May 20, 2008
On Valuing Labor and Creativity in Industry and Academia

As part of my continued posts on some of the projects and papers I've found out about as late, I wanted to include some note after spending some time reading Vicki Mayer's latest work on reality casting. Vicki sent me the shorter paper her Console-ing Passions presentation was based on. (And, Vicki, if you read this, I haven't forgotten my promise to get back to you once I've read the full chapter.) But, in the process of reading through her notes on looking at the workload of those who do reality casting, a few interesting things came to mind.

First is one of the main argument Vicki is making in the piece, which is that much of the important work of casting agents come in the relationship building that is part of the job, precisely the type of work that is not given direct value in the system, even as it is the reason the system functions the way in does.

In other words, much of the job of casting doesn't happen at official events or in the office, yet this work is not valued. These people often spend more time "on the job" in ways that aren't financially compensated for, because the media industries don't often appropriately value the labor that goes into this type of work. Vicki looks at how this relates to biases against feminine disourses, often more tied to relationship-building and community-building, and how this might explain why many of the people she encountered in casting roles were women or gay men.

Since I haven't read Vicki's full study, I don't want to purport to do it justice here, but I'm looking forward to delving into the full chapter she sent along soon, and I wanted to write about some related issues regarding creativity and labor that her piece made me think about, even if they are somewhat tangentially related.

In considering where the Consortium is positioned between industry and academia, I've been thinking some of late about the tension between the model that's often set up, and even internalized by both academics and industry folk, that academics thinks and practitioners do. Of course, those definitions are even built into the labels of the two groups I'm discussing, but this often tread as a black-and-white binary in terms of the media industries that color perceptions the two groups have about one another.

Of course, it's not true at all that academics only think. As we discussed at our Spring Retreat recently, between course loads, required meetings, writing, etc., many academics keep a busy work day that isn't amenable to spending all day pondering and reading. We have to fight for that research time, amongst myriad forces pulling for our attention. And it's otherwise not true that academics don't "do." Academics publish, speak, talk to reporters, teach, advise on projects, volunteer, along with many other functions, in an effort to apply their expertise in order to make some sort of intervention in the way they world works. Perhaps this doesn't always happen as well as it could, and part of that has to do with the way traditional tenure requirements have been set up, but it's ludicrous to think that academics don't "do" or have impact on "the real world."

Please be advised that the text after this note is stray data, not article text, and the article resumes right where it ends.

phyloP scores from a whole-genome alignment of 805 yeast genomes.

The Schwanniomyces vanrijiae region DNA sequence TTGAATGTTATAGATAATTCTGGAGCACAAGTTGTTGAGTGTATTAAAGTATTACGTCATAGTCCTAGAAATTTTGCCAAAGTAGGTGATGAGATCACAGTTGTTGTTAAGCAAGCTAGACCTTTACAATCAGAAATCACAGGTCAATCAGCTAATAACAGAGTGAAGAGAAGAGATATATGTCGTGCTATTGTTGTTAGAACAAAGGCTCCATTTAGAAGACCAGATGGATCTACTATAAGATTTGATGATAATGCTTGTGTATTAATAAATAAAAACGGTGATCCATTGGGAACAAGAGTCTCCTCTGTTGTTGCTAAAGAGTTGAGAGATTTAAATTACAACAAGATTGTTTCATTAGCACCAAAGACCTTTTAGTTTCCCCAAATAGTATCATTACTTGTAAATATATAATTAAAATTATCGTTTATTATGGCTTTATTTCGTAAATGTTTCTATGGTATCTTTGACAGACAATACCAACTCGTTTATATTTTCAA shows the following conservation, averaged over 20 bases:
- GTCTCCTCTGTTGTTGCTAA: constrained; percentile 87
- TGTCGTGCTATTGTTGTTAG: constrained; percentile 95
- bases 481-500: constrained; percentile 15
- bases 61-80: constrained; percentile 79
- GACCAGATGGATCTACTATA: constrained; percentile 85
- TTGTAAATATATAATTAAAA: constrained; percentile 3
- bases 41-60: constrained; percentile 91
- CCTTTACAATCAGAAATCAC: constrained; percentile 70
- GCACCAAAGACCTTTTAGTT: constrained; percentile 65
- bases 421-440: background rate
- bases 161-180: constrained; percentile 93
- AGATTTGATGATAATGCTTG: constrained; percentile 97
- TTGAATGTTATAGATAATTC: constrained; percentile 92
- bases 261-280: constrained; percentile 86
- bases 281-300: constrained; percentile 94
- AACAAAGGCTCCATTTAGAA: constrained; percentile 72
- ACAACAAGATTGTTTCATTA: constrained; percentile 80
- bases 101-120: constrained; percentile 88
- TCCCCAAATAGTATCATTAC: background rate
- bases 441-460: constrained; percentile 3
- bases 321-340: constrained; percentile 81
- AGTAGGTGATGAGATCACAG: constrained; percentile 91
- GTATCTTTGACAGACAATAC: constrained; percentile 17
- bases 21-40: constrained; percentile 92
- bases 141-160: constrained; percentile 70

Similarly, it's short-sighted to think that industry folks don't think. Sure, their work patterns might be different, tied to day-to-day products that don't allow the time for certain forms of discourse that are the end products of academia, but--as many media studies texts have pointed out--there's a great deal of vernacular theory amongst practitioners in the media industries, and likewise many companies employ people whose jobs are particularly to strategize, provide thought leadership, etc.

It's equally a fallacy to throw around the term "creative" to refer only to the writing team of a particular show and not take into account the creative contributions of myriad other forces surrounding the show. In fact, when I was once contemplating career options and thinking toward working as a television writer for a particular property, I was told by someone who had extensive knowledge of that property's business model that, if I wanted to impact the creative direction of the company, creative was the last place I needed to be.

I started thinking about these issues in considering how instrumental the casting employees Vicki was writing about were to the final product, how all their labor fundamentally impacts the final product, and how creative much of that work must be, existing as Vicki points out between the tensions of finding someone unique and finding someone the audience can relate to.

These stereotypes can be useful in thinking about what people do. After all, the "creative team" is in some ways the driving force of the show. Academics do participate in an academy in which their primary products of production are thought pieces. Media practitioners do practice and produce...But they become dangerous when we use them to dismiss or bound the work of others, to downplay the creative labor that may not be as apparent on the surface.